The CEOs of large banks and corporations helped to create during that decade a powerful network of national organizations, think tanks, trade associations, policy groups, and lobbies, headquartered in Washington. Blue-chip corporations like General Motors and banks like Chase Manhattan began contributing to conservative political groups. Bankers like Citicorp's Walter Wriston, who had backed President Johnson earlier, gravitated to the Republican right. Of course, there were still sharp conflicts among industries and business organizations, and between large and small business, over specific provisions and bills. But businesses, believing that they faced common organized adversaries, created overlapping and interlocking organizations, which, when directed toward a single end, such as the revision of the tax code or the reduction of labor's influence on Capitol Hill, were irrepressible.

The first efforts at reviving business's influences took place at the NAM and the Chamber. Both organizations had become irrelevant during the I9605, but in I973 the NAM's new chairman, Bert Raynes, decided to move the NAM's headquarters from New York to Washington. Explained Raynes, "The thing that affects business most today is government. The interrelationship of business with business is no longer so important as the interrelationship of business with government." Raynes converted the NAM's twenty-eight-person policy staff in Washington to lobbyists on Capitol Hill, and established a full-time liaison with other corporate lobbyists in Washington. The NAM and the Chamber also discussed merging. It didn't happen, but they did establish a joint political action committee and began to work together for the first time on specific issues. By the late seventies both groups were being credited with helping to turn Congress around. The Chamber itself enjoyed a revival in the last half of the seventies. Its membership grew 30 percent a year; it went from a $20 million budget and 50,000 members to $65 million and 2I5,000 members by I983, with a staff of I,000.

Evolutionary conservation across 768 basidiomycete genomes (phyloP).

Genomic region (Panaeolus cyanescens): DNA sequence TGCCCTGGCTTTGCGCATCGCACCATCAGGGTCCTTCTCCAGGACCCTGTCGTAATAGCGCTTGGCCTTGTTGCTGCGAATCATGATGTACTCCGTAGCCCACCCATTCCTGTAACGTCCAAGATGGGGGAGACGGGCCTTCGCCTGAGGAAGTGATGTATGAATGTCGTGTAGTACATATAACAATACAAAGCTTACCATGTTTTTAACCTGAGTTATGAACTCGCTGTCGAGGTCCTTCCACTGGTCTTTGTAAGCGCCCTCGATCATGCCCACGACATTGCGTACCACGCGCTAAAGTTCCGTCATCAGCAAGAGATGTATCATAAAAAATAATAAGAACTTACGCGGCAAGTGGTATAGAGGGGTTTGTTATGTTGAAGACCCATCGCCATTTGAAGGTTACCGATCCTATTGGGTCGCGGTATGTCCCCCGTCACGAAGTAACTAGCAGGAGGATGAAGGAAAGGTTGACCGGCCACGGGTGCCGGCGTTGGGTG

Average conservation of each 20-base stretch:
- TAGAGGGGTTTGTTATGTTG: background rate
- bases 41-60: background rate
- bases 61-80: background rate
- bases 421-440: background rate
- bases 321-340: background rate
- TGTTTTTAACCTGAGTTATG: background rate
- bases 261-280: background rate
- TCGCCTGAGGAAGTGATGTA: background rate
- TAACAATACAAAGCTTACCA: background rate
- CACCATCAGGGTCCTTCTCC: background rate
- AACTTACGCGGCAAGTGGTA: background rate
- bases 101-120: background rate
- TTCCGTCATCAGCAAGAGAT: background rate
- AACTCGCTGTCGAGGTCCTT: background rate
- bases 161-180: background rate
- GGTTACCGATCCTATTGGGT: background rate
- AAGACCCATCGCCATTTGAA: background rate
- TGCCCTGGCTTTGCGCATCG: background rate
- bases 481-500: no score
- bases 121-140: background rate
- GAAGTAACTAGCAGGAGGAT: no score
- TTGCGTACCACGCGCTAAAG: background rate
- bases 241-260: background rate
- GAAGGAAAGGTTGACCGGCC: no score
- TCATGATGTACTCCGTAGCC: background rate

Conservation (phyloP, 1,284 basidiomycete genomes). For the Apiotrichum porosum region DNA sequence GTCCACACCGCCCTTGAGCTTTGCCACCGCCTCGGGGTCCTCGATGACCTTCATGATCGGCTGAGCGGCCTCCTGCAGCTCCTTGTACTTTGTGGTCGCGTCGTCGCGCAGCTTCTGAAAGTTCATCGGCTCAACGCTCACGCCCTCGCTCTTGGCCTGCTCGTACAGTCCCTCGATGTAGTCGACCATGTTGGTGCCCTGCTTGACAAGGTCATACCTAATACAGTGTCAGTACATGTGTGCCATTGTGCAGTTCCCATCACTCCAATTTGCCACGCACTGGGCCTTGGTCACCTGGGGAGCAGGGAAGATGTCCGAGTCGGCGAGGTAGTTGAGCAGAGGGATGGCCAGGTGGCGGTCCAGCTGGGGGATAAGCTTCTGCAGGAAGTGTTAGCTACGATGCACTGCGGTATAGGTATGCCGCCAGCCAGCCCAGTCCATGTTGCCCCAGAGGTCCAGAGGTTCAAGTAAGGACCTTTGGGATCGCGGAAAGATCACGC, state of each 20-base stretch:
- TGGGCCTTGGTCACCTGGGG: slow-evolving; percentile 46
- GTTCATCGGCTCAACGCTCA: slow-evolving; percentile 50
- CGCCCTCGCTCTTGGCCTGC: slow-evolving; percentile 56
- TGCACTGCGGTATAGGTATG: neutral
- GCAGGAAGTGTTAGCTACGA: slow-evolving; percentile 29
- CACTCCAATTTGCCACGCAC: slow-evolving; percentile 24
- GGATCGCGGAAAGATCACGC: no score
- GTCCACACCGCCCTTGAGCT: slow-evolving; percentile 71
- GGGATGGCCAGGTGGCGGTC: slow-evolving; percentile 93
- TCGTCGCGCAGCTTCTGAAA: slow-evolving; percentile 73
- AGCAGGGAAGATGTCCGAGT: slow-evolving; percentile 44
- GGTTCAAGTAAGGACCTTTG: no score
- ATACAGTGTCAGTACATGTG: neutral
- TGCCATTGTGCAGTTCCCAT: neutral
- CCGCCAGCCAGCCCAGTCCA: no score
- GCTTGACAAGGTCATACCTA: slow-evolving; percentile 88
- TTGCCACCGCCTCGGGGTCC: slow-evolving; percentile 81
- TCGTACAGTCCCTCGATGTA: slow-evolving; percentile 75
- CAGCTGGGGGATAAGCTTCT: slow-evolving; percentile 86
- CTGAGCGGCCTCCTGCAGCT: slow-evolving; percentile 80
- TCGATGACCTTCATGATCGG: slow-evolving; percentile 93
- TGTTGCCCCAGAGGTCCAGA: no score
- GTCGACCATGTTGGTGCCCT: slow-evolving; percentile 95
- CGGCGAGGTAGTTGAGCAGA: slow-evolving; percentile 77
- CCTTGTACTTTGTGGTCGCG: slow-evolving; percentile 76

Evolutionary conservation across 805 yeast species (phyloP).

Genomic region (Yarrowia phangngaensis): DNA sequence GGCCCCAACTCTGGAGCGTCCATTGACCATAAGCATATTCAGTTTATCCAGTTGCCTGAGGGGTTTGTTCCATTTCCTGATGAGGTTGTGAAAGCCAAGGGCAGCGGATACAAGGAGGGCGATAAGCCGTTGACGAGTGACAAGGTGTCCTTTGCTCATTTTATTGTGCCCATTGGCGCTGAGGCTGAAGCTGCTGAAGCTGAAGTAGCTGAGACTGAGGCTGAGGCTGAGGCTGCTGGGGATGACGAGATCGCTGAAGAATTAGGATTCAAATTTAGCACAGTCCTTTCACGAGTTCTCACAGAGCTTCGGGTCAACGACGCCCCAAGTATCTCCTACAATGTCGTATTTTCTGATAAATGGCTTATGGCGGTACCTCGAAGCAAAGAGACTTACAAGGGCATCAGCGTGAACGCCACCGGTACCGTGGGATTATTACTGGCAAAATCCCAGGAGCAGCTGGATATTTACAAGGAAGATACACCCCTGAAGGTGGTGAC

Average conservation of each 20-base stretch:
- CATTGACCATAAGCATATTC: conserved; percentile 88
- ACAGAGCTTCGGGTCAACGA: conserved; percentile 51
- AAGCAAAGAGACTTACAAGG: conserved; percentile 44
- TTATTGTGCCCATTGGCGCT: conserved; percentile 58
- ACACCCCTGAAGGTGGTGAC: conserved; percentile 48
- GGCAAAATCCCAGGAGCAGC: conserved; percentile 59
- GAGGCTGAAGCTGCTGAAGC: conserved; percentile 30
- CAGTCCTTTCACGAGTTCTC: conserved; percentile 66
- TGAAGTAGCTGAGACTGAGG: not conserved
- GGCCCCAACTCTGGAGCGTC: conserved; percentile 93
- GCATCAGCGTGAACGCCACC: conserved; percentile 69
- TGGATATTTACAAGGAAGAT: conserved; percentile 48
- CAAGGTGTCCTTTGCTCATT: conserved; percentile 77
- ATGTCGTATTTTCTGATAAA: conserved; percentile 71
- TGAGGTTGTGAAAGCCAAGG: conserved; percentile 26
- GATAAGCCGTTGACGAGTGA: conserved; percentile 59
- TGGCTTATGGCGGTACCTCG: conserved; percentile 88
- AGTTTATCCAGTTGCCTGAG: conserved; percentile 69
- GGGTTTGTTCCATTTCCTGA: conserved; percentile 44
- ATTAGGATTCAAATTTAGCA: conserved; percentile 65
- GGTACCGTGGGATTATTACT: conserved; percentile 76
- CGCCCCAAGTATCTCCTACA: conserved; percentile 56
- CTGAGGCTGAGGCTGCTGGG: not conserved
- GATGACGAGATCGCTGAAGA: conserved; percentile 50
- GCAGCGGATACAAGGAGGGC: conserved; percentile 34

But the main thrust of business lobbying came from an entirely new organization. Two of the industries that first experienced the slump of the late 19605 were construction and steel. Construction companies found their profits eroded by the high wages they had to pay for hard-to-find skilled workers. Steel companies worried not only about a slowdown in construction but also about foreign competition. Foreign imports controlled less than 2 percent in 1958; by I968, they accounted for almost I8 percent of American steel consumption. Steel company profits plummeted from I968 to I970. At the instigation of former U.S. Steel president Roger Blough, one hundred steel and construction companies formed the Construction Users Anti-Inflation Roundtable in I969 to pressure unions to hold down their wage demands.

Then, in I972, Fred Borch, the chairman of GE, and John Harper, the chairman of Alcoa and a member of Blough's group, went to Washington to meet with Secretary of the Treasury John Connally, Deputy Treasury Secretary Charls Walker, and Federal Reserve Board Chairman Arthur Burns about the growing hostility toward business. Connally, Walker, and Burns urged the executives to found a new organization that would be confined to CEOs and that would lobby Congress and the White House directly. With Bryce Harlow also advising them, Borch and Harper organized the March Group, which they intended to be a small, select body. But growing interest among CEOs persuaded them to merge with Blough's group to form the Business Roundtable in I973. Within five years, the Business Roundtable boasted I92 member companies, including 113 of the top Fortune 200. Together, the Roundtable's companies accounted for nearly half of the country's GNP.